ORLANDO, FL — Franchised dealers are selling more used vehicles than before — and for more money per transaction, reversing a trend in which pre-owned prices had softened because of heavy incentives on new cars in recent years.
New-car dealers sold 3% more used vehicles — 16.4 million units — in 2005 compared with 2004, according to Manheim Auctions' 2006 Used Car Market Report. That includes units sold from lots that are owned by dealers but separate from their franchised operations.
A total of 44.14 million used units were sold in the U.S. last year, including those sold by independent used-car dealers and in private-party transactions, according to Manheim.
For franchised dealerships, the average used-car transaction price was $11,750 in 2005, up from $11,524 in 2004, but nearly $900 less than the 1999 average of $12,630, a 10-year high, according to Manheim data.
In 2005, franchised dealerships showed almost a tripling in net profit per used vehicle unit retailed, according to the National Automobile Dealers Assn. Average net profit was $258 for used units last year (compared with $104 in 2004) and $97 for new units (compared with $176 in 2004).
“At franchised dealerships, declining new-car margins meant a greater focus on used vehicles,” Tom Webb, Manheim's chief economist, says at the National Automobile Dealers Assn. convention here. “New-car gross margins have been falling for some time, due to the reduced spread between sticker price and dealer invoice.”
By contrast, used-vehicle grosses have held steady, says Webb, as better merchandising and increased sales volumes have “offset the competitive pressure of the new-vehicle marketplace.”
“Only three times in the last 11 years have dealers made more money per unit selling new vs. used units,” says Hal Logan, Manheim's senior vice president-strategic planning.
The last time was in 2002, when used-vehicle prices dropped because of heavy manufacturer incentives on new cars and a glut of off-lease vehicles hitting the pre-owned marketplace.
Webb says used-vehicle profits vary widely, depending on a dealership's ability to maintain brisk inventory turns and achieve gross margins on vehicles and accompanying finance and insurance products.
Dealers increasingly utilize a variety of electronic remarketing channels and technologies to buy and sell used-vehicle inventories, he says. New software products systematically show dealership used-unit sales, margins and turnover by models, trim lines, ages and colors.
Trade-ins remain an important source of used cars for franchised dealerships, where about 60% of new-vehicle sales and 40% of used-vehicle sales include a trade-in, according to the Manheim report.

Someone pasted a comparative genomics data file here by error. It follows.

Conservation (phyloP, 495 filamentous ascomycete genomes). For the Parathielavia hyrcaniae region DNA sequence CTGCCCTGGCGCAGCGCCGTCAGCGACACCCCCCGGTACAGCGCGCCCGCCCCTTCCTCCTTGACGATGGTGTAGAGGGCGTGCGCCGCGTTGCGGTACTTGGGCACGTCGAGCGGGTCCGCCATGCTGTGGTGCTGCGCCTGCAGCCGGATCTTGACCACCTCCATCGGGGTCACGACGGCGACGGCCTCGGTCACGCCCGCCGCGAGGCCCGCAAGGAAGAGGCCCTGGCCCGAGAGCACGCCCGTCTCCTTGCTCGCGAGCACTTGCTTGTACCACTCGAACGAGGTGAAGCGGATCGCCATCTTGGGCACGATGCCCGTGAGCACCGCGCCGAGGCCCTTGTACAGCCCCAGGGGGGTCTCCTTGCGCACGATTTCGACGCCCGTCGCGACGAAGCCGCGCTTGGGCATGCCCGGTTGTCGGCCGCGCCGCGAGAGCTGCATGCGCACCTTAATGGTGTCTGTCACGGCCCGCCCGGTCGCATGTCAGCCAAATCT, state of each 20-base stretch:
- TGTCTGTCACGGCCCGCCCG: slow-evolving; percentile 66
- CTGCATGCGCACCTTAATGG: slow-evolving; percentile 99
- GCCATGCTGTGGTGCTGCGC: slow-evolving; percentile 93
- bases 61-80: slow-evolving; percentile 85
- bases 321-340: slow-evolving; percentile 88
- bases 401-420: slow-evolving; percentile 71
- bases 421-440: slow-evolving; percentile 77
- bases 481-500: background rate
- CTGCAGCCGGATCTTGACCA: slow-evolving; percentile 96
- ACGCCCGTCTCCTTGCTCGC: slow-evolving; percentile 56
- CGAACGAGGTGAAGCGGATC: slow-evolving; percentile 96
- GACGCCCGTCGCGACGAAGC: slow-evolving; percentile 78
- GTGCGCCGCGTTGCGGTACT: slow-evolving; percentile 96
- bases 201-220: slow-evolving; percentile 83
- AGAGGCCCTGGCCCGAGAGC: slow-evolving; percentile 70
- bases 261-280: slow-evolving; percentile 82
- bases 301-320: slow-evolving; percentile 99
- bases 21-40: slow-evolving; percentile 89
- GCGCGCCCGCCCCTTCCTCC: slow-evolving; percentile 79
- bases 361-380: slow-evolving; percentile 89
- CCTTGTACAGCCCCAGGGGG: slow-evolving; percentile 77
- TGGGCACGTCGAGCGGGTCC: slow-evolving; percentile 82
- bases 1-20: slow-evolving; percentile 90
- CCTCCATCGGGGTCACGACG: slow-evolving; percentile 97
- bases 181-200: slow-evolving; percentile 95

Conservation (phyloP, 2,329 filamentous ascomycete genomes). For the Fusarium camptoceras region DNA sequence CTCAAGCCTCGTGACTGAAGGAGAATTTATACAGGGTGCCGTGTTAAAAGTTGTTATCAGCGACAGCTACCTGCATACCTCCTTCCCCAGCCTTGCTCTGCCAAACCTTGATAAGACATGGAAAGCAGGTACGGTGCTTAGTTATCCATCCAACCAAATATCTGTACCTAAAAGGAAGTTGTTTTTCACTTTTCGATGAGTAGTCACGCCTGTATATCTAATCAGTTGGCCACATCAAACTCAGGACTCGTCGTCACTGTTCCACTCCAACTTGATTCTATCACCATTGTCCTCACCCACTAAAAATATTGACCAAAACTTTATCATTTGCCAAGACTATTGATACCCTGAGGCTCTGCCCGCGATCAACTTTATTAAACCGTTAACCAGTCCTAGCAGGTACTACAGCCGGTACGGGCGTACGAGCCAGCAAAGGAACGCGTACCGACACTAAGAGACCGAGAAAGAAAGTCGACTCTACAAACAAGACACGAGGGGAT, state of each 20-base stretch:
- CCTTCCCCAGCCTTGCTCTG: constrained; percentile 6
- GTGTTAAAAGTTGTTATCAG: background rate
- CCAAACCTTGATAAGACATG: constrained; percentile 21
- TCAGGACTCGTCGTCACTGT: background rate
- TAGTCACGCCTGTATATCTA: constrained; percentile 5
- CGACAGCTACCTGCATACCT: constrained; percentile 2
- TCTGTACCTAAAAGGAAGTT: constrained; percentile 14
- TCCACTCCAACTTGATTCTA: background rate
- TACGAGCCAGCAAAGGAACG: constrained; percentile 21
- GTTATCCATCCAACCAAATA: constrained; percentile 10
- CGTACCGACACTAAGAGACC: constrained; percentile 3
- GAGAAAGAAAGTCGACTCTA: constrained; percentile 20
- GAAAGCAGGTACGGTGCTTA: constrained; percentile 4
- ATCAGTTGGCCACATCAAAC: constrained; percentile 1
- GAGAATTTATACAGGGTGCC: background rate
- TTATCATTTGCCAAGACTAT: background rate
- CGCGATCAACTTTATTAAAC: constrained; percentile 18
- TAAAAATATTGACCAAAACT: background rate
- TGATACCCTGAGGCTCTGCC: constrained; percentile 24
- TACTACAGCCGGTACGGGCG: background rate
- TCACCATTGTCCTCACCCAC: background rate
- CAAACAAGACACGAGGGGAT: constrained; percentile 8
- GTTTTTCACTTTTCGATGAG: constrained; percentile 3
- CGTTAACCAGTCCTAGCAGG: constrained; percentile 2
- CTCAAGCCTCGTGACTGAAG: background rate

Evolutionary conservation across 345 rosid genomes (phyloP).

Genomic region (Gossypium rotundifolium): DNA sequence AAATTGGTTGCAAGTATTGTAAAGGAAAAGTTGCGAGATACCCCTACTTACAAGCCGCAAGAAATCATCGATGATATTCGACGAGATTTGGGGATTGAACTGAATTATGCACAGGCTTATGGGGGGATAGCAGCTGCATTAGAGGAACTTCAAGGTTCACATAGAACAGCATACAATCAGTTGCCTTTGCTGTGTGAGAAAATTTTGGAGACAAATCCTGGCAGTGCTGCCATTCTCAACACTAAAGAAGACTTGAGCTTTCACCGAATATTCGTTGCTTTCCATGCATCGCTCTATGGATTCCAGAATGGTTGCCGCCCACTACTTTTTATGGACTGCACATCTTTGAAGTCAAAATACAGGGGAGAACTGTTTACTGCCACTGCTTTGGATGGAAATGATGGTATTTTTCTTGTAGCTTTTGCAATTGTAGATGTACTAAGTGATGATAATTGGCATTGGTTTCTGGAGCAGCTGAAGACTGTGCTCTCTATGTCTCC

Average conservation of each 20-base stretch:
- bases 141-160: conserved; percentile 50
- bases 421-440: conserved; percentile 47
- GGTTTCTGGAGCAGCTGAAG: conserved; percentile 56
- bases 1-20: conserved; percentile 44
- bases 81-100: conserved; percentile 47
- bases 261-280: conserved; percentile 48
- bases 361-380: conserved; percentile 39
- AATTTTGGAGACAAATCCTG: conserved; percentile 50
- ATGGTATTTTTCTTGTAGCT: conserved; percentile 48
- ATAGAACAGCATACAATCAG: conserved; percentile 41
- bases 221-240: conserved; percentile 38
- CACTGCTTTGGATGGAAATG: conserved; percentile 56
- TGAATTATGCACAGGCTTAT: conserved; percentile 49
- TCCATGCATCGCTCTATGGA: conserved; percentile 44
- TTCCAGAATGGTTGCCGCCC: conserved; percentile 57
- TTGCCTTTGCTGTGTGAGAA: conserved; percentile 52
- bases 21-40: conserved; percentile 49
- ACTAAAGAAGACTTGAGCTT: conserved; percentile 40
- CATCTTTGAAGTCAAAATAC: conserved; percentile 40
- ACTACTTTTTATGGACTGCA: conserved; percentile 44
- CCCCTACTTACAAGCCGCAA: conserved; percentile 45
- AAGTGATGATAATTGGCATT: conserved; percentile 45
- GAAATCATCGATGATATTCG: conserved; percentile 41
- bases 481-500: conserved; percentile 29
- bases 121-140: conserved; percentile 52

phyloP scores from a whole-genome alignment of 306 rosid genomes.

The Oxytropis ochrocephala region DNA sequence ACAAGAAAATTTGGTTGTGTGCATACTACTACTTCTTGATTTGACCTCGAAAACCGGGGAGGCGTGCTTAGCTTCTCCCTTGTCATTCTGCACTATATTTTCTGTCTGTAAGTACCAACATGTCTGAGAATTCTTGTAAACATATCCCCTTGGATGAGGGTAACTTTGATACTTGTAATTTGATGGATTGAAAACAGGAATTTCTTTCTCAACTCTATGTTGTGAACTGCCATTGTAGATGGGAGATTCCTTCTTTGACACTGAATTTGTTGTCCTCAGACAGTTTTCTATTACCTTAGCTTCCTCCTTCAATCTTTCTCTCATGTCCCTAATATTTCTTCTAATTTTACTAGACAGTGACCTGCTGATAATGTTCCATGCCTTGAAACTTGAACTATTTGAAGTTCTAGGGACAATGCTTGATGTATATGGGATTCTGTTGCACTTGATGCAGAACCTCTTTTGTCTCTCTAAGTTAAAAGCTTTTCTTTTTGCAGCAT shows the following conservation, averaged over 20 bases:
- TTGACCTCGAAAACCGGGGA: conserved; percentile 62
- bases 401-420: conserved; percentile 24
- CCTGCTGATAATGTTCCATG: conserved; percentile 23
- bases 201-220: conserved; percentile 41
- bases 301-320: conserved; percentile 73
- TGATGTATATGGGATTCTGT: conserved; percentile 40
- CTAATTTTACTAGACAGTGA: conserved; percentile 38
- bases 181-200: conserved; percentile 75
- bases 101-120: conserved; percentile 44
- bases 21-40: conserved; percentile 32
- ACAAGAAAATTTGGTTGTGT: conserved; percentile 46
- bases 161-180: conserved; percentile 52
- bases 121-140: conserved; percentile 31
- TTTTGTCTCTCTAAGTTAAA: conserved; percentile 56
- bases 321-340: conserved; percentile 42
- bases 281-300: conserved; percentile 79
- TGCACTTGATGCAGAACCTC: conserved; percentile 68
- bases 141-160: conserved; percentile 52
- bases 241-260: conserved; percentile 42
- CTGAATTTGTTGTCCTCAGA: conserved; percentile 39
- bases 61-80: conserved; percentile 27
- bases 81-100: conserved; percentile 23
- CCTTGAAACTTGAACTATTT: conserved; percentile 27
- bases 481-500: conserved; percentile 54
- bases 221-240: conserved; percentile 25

“Trade-ins represent a potentially lucrative source of used inventory if the dealer is able to accurately appraise the vehicle,” Webb says.
Auctions are the second-largest source of franchised dealers' used-vehicle inventories, growing from 26% in 2004 to 33% in 2005.
Employment growth and greater credit availability supported both used-vehicle sales and pricing, Webb says.
Paul Taylor, NADA's chief economist, agrees. He notes that nationwide about 200,000 workers a month are joining or returning to employment rolls.
When it comes to purchasing a vehicle, most of those people consider used units over new, Taylor says.
Dealers who specialize in selling used vehicles to credit-challenged customers posted strong results in 2005, Webb says.
“Subprime lenders found themselves in a sweet spot, where a past recession had created customers with blemished credit while at the same time a currently strong labor market created customers with a greater likelihood to repay,” he says in the used-car report.
Accordingly, repossessions declined in 2005 as subprime lenders experienced significantly lower defaults. Total repossessions fell from 1.5 million units in 2004 to 1.34 million in 2005, according to Manheim.
Meanwhile, higher wholesale used-vehicle prices spurred lender recovery rates of vehicles marked for repossession.
“New-vehicle buyers are sensitive to the cost of credit, whereas used-vehicle buyers are sensitive to the availability of credit,” says Webb. “In 2006, we expect auto financing rates to rise, but for credit availability to remain good.”
He says the economy looks good for 2006, “but it will be a transition year when currently under-performing sectors will have to pick up the slack created by the long-anticipated, and finally arriving, slowdown in housing.”
He says such a shift in economic growth drivers could bruise new-car sales but likely won't hurt the used-car market.
“The only caution to remarketers would be that, in a year of economic transition, the growth might not be smooth and certainly not assured,” says Webb.